Coco-Cola and Coco Frio



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Coco-Cola and Coco Frio
Martin Espada
On his first visit to Puerto Rico,
island of family folklore,
the fat boy wandered
from table to table
with his mouth open.
At every table, some great-aunt
would steer him with cool spotted hands
to a glass of Coca-Cola.
One even sang to him, in all the English
she could remember, a Coca-Cola jingle
from the forties. He drank obediently, though
he was bored with this potion, familiar
from soda fountains in Brooklyn.

Then, at a roadside stand off the beach, the fat boy


opened his mouth to coco frio, a coconut
chilled, then scalped by a machete
so that a straw could inhale the clear milk.
The boy tilted the green shell overhead
and drooled coconut milk down his chin;
suddenly, Puerto Rico was not Coca-Cola
or Brooklyn, and neither was he.

For years afterward, the boy marveled at an island


where the people drank Coca-Cola
and sang jingles from World War II
in a language they did not speak,
while so many coconuts in the trees
sagged heavy with milk, swollen
and unsuckled.

From City of Coughing and Dead Radiators. New York: W.W. Norton, 1993.



Not Neither
Sandra Maria Esteves

Being Puertorriqueña Dominicana


Born in the Bronx, not really jibara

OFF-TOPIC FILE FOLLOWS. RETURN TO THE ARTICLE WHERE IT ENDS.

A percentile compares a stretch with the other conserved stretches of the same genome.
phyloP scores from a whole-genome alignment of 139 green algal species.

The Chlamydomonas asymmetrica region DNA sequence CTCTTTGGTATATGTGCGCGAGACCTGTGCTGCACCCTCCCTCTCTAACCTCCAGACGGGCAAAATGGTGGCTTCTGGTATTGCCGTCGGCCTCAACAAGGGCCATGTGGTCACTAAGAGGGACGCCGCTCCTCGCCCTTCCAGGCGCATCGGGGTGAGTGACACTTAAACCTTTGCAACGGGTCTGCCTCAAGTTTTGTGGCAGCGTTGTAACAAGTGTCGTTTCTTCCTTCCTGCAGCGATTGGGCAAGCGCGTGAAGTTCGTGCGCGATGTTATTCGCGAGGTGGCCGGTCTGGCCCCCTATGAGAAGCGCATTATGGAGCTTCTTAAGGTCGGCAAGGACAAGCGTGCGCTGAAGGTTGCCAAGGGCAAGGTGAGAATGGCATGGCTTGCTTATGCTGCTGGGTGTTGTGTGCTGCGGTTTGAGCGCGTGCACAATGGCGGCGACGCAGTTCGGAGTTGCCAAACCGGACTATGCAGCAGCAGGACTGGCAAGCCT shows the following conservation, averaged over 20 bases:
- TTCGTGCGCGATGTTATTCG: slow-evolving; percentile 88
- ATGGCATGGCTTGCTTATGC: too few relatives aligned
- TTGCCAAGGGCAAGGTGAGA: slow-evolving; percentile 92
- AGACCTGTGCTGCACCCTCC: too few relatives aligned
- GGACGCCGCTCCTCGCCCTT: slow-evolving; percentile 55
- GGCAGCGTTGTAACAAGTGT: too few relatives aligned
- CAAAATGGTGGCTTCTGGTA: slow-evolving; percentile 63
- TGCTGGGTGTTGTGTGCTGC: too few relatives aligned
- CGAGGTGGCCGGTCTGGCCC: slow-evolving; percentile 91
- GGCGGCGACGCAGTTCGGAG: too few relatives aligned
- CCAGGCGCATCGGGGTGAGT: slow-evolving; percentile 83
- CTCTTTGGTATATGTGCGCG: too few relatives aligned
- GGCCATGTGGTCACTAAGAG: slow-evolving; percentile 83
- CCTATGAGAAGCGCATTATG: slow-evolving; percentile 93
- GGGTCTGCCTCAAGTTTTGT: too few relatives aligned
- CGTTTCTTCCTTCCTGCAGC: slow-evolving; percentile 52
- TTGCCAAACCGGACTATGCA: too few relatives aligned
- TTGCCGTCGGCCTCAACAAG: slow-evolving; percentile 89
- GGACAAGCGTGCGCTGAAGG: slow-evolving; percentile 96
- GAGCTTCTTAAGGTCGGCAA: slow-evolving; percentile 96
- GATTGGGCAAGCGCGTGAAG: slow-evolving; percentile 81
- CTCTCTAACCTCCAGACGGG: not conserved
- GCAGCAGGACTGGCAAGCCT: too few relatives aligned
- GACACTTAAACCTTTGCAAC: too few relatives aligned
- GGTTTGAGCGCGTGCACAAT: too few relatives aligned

Not really hablando bien
But yet, not Gringa either
Pero ni portorra, pero si portorra too
Pero ni que what am I?
Y que soy, pero con what voice do my lips move?
Rhythms of Rosa wood feet dancing Bomba
Not even here, but here, y Conga
Yet not being, pero soy, and not really
Y somos, y cómo somos?
Bueno, eso si es algo lindo
Algo muy lindo

We defy translation


Ni tengo nombre
nameless, we are a whole culture once removed
Lolita alive for twenty-five years
Ni soy, pero soy Puertorriquñea commo ella
Giving blood to the independent star
Daily transfusions into the river of La Sangre Viva.

From Stone on Stone/Piedra Sobre Piedra, edited by Zoe Anglesey. Seattle: Open Hand, 1994.

Ode to the Diasporican
     (pa’ mi gente)

Mira a mi cara Puertorriqueña


Mi pelo vivo
Mis manos morenas
Mira a mi corazón que se llena de orgullo
Y di me que no soy Boricua.

Some people say that I’m not the real thing


Boricua, that is
cause I wasn’t born on the enchanted island
cause I was born on the mainland
north of Spanish Harlem
cause I was born in the Bronx…
some people think that I’m not bonafide
cause my playground was a concrete jungle
cause my Río Grande de Loiza was the Bronx River
cause my Fajardo was City Island
my Luquillo Orchard Beach
and summer nights were filled with city noises
instead of coquis
and Puerto Rico
was just some paradise
that we only saw in pictures.

What does it mean to live in between


What does it take to realize
that being Boricua
is a state of mind
a state of heart
a state of soul…

¡Mira!


No nací en Puerto Rico.
Puerto Rico nacío en mi.

Mira a mi cara Puertorriqueña


Mi pelo vivo
Mis manos morenas
Mira a mi corazón que se llena de orgullo
Y di me que no soy Boricua.

By Mariposa (a.k.a. María Teresa Fernández)


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